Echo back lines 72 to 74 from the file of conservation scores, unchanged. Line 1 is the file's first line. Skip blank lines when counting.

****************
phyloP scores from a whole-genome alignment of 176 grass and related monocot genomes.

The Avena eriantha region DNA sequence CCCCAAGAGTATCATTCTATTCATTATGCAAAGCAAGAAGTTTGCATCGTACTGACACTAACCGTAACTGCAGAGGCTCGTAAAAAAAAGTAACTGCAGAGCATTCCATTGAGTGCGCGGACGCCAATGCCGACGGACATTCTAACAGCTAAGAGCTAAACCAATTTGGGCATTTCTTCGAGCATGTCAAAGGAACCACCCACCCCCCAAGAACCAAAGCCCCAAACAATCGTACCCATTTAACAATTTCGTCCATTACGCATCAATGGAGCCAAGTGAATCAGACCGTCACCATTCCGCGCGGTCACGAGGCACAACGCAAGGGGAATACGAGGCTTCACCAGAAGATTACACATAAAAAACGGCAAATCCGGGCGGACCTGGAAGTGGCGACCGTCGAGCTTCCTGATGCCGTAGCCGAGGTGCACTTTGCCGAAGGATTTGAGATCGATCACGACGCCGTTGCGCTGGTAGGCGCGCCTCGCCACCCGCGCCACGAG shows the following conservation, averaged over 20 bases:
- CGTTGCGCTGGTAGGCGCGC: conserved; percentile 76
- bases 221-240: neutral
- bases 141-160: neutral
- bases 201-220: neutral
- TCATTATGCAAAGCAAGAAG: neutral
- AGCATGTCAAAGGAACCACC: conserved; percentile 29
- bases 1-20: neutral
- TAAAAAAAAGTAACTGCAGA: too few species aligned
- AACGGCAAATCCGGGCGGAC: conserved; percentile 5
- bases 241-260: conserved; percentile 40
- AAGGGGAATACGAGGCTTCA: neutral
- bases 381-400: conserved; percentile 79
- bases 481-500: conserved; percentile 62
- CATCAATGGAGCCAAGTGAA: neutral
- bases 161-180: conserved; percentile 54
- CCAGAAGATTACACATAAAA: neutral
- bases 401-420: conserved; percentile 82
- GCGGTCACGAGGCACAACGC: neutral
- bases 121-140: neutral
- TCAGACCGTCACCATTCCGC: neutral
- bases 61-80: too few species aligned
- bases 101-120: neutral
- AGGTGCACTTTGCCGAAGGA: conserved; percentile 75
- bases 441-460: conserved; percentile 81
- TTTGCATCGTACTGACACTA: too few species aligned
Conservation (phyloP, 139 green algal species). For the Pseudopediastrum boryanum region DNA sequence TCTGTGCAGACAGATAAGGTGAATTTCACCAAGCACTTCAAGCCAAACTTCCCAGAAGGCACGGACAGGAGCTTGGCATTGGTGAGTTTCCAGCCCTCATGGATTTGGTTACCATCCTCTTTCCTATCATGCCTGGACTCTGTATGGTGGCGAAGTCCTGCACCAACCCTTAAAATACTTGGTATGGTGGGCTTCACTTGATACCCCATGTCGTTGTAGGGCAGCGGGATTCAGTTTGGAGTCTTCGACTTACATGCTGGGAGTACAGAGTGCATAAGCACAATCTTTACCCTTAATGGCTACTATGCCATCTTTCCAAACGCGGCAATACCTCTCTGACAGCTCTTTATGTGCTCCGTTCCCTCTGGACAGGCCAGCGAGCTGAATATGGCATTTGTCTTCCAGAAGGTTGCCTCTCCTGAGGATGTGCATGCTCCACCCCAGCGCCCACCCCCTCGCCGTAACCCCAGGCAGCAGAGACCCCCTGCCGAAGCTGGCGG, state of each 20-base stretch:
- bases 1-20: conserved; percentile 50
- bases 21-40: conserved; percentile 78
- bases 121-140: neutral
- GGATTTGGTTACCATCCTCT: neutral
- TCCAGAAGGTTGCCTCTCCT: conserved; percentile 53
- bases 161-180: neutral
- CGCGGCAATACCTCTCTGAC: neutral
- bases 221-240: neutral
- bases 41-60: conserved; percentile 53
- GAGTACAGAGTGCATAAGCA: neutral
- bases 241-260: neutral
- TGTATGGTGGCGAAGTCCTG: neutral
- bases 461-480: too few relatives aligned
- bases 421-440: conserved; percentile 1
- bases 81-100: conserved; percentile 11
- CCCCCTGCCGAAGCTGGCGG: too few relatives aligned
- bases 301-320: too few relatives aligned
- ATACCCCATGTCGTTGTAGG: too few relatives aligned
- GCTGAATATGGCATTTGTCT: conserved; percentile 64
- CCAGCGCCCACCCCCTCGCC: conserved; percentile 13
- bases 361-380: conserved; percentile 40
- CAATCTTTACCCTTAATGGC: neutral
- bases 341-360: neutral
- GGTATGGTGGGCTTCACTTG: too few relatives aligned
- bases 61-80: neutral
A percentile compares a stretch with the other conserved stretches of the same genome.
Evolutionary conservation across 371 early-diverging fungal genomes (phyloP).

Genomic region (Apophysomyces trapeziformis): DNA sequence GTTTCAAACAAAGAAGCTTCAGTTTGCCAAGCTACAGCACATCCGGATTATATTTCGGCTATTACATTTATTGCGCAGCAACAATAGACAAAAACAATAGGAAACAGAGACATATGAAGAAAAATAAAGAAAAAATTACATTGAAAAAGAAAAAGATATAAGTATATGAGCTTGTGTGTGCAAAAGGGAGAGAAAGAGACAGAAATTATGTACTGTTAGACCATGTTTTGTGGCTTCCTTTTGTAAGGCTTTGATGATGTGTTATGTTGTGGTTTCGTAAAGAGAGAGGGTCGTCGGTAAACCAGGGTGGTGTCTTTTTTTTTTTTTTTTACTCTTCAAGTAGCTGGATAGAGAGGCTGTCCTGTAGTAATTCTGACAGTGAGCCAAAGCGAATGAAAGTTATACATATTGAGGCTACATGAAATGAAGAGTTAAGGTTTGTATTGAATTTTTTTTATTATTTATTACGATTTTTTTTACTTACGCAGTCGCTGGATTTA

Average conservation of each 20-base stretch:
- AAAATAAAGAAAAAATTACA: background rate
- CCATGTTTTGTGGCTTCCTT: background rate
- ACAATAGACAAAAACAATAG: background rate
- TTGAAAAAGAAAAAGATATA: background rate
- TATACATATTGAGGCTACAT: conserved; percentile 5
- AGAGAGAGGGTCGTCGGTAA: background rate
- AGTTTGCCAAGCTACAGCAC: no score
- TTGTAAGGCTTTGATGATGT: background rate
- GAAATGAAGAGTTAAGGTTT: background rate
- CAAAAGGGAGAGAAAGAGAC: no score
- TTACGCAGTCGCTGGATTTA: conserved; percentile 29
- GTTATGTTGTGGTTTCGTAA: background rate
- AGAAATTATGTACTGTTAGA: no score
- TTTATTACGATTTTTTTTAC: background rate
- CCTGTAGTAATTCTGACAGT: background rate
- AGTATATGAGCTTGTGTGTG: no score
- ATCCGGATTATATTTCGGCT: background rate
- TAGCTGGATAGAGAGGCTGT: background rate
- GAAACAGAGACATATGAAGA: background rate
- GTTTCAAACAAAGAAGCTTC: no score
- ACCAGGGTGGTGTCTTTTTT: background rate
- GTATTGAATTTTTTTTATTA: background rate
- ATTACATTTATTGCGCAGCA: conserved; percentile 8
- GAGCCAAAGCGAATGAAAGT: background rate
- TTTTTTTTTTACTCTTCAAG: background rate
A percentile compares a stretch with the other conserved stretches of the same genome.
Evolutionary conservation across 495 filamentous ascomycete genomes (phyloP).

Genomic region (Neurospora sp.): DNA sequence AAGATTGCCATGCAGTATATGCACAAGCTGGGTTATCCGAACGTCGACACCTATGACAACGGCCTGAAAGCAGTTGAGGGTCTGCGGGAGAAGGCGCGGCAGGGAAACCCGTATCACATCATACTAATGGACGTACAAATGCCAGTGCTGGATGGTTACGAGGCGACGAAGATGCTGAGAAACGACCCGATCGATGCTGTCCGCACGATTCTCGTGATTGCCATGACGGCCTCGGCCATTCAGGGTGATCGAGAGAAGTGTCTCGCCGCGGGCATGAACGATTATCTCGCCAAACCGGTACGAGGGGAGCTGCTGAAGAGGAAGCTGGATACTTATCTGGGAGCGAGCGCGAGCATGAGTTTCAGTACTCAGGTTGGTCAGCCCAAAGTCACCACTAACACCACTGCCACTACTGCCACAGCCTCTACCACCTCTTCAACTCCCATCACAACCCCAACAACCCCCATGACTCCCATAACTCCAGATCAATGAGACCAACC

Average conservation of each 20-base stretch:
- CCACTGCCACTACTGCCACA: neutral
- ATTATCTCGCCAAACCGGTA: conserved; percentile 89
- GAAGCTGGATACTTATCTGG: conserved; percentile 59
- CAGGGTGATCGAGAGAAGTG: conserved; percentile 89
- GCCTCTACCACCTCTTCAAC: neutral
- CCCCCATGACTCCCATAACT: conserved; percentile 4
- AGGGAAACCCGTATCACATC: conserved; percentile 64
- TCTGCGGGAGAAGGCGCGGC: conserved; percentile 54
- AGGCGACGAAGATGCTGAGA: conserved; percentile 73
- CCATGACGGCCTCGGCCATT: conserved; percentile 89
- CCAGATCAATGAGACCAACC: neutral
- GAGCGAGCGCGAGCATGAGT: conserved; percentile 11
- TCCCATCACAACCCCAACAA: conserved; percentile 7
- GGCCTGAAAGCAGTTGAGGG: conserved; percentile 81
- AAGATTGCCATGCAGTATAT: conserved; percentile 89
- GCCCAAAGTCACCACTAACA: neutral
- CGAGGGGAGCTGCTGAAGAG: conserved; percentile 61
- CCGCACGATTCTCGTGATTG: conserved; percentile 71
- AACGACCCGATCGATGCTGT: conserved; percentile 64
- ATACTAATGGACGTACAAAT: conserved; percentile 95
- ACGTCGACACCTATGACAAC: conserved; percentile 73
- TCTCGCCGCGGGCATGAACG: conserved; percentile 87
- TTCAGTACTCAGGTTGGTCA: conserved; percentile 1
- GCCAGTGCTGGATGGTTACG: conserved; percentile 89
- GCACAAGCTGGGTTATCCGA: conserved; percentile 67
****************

- CCTGTAGTAATTCTGACAGT: background rate
- AGTATATGAGCTTGTGTGTG: no score
- ATCCGGATTATATTTCGGCT: background rate